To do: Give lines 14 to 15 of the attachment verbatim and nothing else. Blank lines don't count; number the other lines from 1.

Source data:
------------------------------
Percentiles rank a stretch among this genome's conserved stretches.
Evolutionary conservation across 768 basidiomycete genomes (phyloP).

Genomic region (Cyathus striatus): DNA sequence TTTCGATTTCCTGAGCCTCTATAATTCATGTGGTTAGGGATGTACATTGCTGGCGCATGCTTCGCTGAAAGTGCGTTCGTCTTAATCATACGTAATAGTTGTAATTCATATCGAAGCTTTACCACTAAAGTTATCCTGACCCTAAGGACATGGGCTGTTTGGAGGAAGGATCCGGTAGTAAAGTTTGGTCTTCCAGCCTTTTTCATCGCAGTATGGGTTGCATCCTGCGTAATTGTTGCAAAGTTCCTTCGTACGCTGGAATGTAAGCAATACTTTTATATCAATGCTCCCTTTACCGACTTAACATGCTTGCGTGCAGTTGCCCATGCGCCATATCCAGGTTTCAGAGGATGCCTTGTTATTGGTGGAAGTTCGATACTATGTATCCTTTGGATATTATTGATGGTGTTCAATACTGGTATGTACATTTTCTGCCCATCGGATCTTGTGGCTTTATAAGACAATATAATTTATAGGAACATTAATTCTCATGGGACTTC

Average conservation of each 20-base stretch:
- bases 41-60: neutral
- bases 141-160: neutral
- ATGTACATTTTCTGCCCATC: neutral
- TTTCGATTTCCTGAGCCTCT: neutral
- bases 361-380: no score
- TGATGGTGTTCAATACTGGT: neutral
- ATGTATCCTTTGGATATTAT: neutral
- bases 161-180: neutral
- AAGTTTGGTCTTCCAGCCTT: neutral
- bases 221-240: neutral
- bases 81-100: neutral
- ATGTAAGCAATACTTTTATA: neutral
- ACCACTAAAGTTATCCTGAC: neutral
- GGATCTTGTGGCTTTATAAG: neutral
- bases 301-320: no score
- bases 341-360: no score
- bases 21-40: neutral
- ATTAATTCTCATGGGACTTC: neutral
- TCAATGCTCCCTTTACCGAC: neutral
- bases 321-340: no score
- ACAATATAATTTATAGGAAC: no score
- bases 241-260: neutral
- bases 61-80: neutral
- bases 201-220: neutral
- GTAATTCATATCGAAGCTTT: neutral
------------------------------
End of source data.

- bases 221-240: neutral
- bases 81-100: neutral